Category Archives: BLOG

When did you last consider your ‘How’?

Dangerously Unaware

I was starting a new position and had heard about the General Manager’s reputation. He had grown up in his career running manufacturing facilities and had a tough-guy type of approach to leadership. In his new General Manager role, he was leading a corporate function, which required a different leadership style. I remember having that nervous-stomach feeling, not knowing what I was going to face when we met. I also remember fearing making a mistake because I didn’t know how he would react or how I should deal with him in those situations.

This tough guy leadership style permeated his subordinate and peer relationships, which began to create problems. He was not aware of the effects of his approach and had never really learned how to flex his leadership style for different situations or environments. Human Resources began to work with him to improve his interpersonal effectiveness.

Flip the Mirror

This is the time of year when managers sit down with employees to review their performance and set new goals for the coming year. Reviews include the achievement of hard goals and progress on areas of soft or technical skill development. Managers expect employees to take these reviews seriously, setting the direction for their focus and achievement during the year.

Leaders also need to take this annual review time seriously for themselves. Once they reach a certain level in their career, many leaders feel like they’ve learned all there is to learn and have it all figured out. Like making New Year’s resolutions each January, the annual review process is a good time to hit the reset button and take a fresh look in the mirror. Similar to my previous manager, many leaders are oblivious to the improvements they should make.

Most leaders work hard to meet their performance goals, the “what”, because they are rewarded on these goals. But, many often forget that the “how” also is a part of the leadership equation. “How” you lead is as important as, if not more important than, the performance goals you achieve today. Your “how” has a lasting impact on the people in the organization and their willingness and ability to contribute at their highest levels toward the success of the organization long-term. The ability to be an effective leader requires that you are aware of your natural tendencies, how to be flexible in the variety of situations you face, how to constructively influence others, and how to build a trusted and respected reputation that makes others want to follow.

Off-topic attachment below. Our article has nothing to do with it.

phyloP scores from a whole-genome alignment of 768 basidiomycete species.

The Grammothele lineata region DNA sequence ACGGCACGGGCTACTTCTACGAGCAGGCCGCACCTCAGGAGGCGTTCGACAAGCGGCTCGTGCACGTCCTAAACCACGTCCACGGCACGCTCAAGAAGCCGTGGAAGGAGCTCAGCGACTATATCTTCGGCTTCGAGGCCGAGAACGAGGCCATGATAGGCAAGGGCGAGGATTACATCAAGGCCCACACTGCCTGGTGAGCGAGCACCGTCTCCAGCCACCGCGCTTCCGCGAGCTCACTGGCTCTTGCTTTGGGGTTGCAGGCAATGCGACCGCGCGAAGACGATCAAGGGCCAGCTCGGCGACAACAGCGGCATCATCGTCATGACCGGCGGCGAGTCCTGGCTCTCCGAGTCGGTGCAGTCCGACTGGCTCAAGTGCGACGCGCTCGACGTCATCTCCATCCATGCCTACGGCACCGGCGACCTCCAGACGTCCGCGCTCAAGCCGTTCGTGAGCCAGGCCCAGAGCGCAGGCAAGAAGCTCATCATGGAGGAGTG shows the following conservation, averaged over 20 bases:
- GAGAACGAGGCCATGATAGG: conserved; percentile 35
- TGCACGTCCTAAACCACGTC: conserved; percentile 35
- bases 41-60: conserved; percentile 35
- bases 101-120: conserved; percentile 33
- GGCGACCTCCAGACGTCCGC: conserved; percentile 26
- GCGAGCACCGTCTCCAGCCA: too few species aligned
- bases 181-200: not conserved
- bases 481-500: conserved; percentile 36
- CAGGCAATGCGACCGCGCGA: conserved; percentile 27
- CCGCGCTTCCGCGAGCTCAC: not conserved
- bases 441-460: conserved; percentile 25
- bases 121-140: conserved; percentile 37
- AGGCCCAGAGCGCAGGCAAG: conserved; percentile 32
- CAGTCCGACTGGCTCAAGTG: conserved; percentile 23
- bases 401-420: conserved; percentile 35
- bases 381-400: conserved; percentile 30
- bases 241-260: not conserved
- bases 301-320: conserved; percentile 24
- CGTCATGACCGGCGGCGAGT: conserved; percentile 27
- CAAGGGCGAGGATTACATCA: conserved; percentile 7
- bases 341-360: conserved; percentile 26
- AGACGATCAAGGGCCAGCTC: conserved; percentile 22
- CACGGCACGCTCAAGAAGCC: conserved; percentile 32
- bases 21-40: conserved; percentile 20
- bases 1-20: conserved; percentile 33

Recharge Your ‘How’

The best way to recharge is to gain visibility into your areas of greatest opportunity. Make sure you’re open to feedback; nobody’s perfect. There’s always room for improvement. Be a lifelong learner.

  • Request 360° feedback from senior leaders, peers, subordinates and even external constituencies, such as customers or suppliers. Solicit feedback from people who will be honest, thoughtful, and detailed with examples. Promise that you will not retaliate, no matter what you hear. Make sure the process is objective and confidential.
  • Take advantage of assessments that provide objective insight into your behavioral style, motivations, leadership style, and business acumen. These assessments can pinpoint strengths and development areas, and suggest strategies to optimize them.
  • Thoughtfully assess yourself, but be honest. Reflect on “how” you accomplish your goals, your working relationships, your influence in the organization, and influence on subordinate or peer performance. Ask yourself, “What impact does my style have on my team’s ability to work well together and achieve our goals?”

As you review the feedback you receive, summarize the themes. What did you hear most frequently? What were people most passionate about? What surprised you?

Assessment is only the first step. The next step is to determine what actions you will take. Establish goals for the coming year that include “how” objectives and actions. Make a list of “stop”, “start”, and “continue” actions. An accountability partner, such as a mentor, can help you with specific development areas and give you objective feedback on your progress.

Time to recharge.